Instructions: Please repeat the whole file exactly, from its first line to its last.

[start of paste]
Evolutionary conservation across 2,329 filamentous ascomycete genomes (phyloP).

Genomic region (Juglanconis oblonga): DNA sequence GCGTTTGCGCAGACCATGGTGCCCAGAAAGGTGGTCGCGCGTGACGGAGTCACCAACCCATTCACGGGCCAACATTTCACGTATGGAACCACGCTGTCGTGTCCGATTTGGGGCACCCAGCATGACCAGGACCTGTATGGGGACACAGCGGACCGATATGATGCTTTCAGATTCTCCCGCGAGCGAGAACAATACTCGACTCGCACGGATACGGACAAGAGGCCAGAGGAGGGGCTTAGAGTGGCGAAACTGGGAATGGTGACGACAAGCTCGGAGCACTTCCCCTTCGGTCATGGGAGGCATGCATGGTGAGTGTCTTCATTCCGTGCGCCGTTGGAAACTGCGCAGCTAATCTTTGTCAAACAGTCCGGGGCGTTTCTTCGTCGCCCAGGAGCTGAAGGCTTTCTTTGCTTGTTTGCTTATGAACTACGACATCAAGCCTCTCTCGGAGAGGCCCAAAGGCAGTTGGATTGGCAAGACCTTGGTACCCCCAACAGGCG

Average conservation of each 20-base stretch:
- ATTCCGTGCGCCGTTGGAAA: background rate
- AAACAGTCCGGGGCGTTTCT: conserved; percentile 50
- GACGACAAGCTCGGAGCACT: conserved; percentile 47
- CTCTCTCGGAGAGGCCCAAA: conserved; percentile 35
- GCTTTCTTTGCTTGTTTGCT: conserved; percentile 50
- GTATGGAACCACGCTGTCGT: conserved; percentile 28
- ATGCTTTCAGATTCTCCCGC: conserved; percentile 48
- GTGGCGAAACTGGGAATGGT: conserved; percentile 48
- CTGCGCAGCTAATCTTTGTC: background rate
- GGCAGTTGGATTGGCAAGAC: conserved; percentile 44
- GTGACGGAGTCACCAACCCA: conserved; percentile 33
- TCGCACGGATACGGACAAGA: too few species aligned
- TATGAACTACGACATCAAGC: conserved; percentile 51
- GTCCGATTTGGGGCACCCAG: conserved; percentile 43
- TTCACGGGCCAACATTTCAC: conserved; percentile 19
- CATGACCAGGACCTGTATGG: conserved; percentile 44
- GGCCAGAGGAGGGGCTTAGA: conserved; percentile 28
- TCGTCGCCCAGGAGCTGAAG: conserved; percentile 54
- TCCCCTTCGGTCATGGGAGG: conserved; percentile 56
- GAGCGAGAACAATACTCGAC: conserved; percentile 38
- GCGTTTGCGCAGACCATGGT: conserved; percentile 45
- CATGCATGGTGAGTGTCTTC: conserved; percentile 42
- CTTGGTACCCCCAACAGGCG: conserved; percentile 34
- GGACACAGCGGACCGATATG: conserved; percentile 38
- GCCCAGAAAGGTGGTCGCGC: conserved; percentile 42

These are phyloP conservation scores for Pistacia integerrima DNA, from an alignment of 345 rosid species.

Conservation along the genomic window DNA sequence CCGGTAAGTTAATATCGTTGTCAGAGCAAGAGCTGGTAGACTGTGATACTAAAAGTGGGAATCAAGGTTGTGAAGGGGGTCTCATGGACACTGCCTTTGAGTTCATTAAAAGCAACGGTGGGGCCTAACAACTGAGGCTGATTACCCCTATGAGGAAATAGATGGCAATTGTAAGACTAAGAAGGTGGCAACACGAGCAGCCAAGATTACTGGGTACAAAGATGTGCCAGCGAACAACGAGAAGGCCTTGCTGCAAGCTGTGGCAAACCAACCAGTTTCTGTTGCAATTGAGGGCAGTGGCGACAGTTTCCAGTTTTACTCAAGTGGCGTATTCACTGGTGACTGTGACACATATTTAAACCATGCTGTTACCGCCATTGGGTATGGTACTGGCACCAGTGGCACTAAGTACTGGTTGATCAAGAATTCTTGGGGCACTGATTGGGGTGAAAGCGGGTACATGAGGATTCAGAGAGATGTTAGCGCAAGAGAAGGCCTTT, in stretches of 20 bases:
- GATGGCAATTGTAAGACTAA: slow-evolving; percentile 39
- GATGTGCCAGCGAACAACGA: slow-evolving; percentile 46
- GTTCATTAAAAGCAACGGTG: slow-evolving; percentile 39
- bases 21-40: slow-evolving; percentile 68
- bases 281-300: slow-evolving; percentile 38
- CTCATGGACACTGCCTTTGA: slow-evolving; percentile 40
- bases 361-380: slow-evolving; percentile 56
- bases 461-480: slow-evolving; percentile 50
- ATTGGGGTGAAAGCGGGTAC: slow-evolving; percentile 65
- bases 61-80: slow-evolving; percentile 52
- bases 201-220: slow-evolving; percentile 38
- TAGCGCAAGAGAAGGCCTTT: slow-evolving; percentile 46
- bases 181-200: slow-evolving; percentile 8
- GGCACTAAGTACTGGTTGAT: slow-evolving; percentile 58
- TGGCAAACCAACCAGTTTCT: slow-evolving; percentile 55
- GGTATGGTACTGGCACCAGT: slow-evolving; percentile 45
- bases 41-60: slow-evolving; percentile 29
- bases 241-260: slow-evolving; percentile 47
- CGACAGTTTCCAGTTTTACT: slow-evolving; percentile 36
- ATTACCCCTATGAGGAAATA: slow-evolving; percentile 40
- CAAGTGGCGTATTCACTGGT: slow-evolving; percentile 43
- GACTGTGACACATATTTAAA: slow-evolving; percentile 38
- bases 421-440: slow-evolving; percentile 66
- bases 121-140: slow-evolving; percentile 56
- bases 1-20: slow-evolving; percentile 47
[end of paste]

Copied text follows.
Evolutionary conservation across 2,329 filamentous ascomycete genomes (phyloP).

Genomic region (Juglanconis oblonga): DNA sequence GCGTTTGCGCAGACCATGGTGCCCAGAAAGGTGGTCGCGCGTGACGGAGTCACCAACCCATTCACGGGCCAACATTTCACGTATGGAACCACGCTGTCGTGTCCGATTTGGGGCACCCAGCATGACCAGGACCTGTATGGGGACACAGCGGACCGATATGATGCTTTCAGATTCTCCCGCGAGCGAGAACAATACTCGACTCGCACGGATACGGACAAGAGGCCAGAGGAGGGGCTTAGAGTGGCGAAACTGGGAATGGTGACGACAAGCTCGGAGCACTTCCCCTTCGGTCATGGGAGGCATGCATGGTGAGTGTCTTCATTCCGTGCGCCGTTGGAAACTGCGCAGCTAATCTTTGTCAAACAGTCCGGGGCGTTTCTTCGTCGCCCAGGAGCTGAAGGCTTTCTTTGCTTGTTTGCTTATGAACTACGACATCAAGCCTCTCTCGGAGAGGCCCAAAGGCAGTTGGATTGGCAAGACCTTGGTACCCCCAACAGGCG

Average conservation of each 20-base stretch:
- ATTCCGTGCGCCGTTGGAAA: background rate
- AAACAGTCCGGGGCGTTTCT: conserved; percentile 50
- GACGACAAGCTCGGAGCACT: conserved; percentile 47
- CTCTCTCGGAGAGGCCCAAA: conserved; percentile 35
- GCTTTCTTTGCTTGTTTGCT: conserved; percentile 50
- GTATGGAACCACGCTGTCGT: conserved; percentile 28
- ATGCTTTCAGATTCTCCCGC: conserved; percentile 48
- GTGGCGAAACTGGGAATGGT: conserved; percentile 48
- CTGCGCAGCTAATCTTTGTC: background rate
- GGCAGTTGGATTGGCAAGAC: conserved; percentile 44
- GTGACGGAGTCACCAACCCA: conserved; percentile 33
- TCGCACGGATACGGACAAGA: too few species aligned
- TATGAACTACGACATCAAGC: conserved; percentile 51
- GTCCGATTTGGGGCACCCAG: conserved; percentile 43
- TTCACGGGCCAACATTTCAC: conserved; percentile 19
- CATGACCAGGACCTGTATGG: conserved; percentile 44
- GGCCAGAGGAGGGGCTTAGA: conserved; percentile 28
- TCGTCGCCCAGGAGCTGAAG: conserved; percentile 54
- TCCCCTTCGGTCATGGGAGG: conserved; percentile 56
- GAGCGAGAACAATACTCGAC: conserved; percentile 38
- GCGTTTGCGCAGACCATGGT: conserved; percentile 45
- CATGCATGGTGAGTGTCTTC: conserved; percentile 42
- CTTGGTACCCCCAACAGGCG: conserved; percentile 34
- GGACACAGCGGACCGATATG: conserved; percentile 38
- GCCCAGAAAGGTGGTCGCGC: conserved; percentile 42

These are phyloP conservation scores for Pistacia integerrima DNA, from an alignment of 345 rosid species.

Conservation along the genomic window DNA sequence CCGGTAAGTTAATATCGTTGTCAGAGCAAGAGCTGGTAGACTGTGATACTAAAAGTGGGAATCAAGGTTGTGAAGGGGGTCTCATGGACACTGCCTTTGAGTTCATTAAAAGCAACGGTGGGGCCTAACAACTGAGGCTGATTACCCCTATGAGGAAATAGATGGCAATTGTAAGACTAAGAAGGTGGCAACACGAGCAGCCAAGATTACTGGGTACAAAGATGTGCCAGCGAACAACGAGAAGGCCTTGCTGCAAGCTGTGGCAAACCAACCAGTTTCTGTTGCAATTGAGGGCAGTGGCGACAGTTTCCAGTTTTACTCAAGTGGCGTATTCACTGGTGACTGTGACACATATTTAAACCATGCTGTTACCGCCATTGGGTATGGTACTGGCACCAGTGGCACTAAGTACTGGTTGATCAAGAATTCTTGGGGCACTGATTGGGGTGAAAGCGGGTACATGAGGATTCAGAGAGATGTTAGCGCAAGAGAAGGCCTTT, in stretches of 20 bases:
- GATGGCAATTGTAAGACTAA: slow-evolving; percentile 39
- GATGTGCCAGCGAACAACGA: slow-evolving; percentile 46
- GTTCATTAAAAGCAACGGTG: slow-evolving; percentile 39
- bases 21-40: slow-evolving; percentile 68
- bases 281-300: slow-evolving; percentile 38
- CTCATGGACACTGCCTTTGA: slow-evolving; percentile 40
- bases 361-380: slow-evolving; percentile 56
- bases 461-480: slow-evolving; percentile 50
- ATTGGGGTGAAAGCGGGTAC: slow-evolving; percentile 65
- bases 61-80: slow-evolving; percentile 52
- bases 201-220: slow-evolving; percentile 38
- TAGCGCAAGAGAAGGCCTTT: slow-evolving; percentile 46
- bases 181-200: slow-evolving; percentile 8
- GGCACTAAGTACTGGTTGAT: slow-evolving; percentile 58
- TGGCAAACCAACCAGTTTCT: slow-evolving; percentile 55
- GGTATGGTACTGGCACCAGT: slow-evolving; percentile 45
- bases 41-60: slow-evolving; percentile 29
- bases 241-260: slow-evolving; percentile 47
- CGACAGTTTCCAGTTTTACT: slow-evolving; percentile 36
- ATTACCCCTATGAGGAAATA: slow-evolving; percentile 40
- CAAGTGGCGTATTCACTGGT: slow-evolving; percentile 43
- GACTGTGACACATATTTAAA: slow-evolving; percentile 38
- bases 421-440: slow-evolving; percentile 66
- bases 121-140: slow-evolving; percentile 56
- bases 1-20: slow-evolving; percentile 47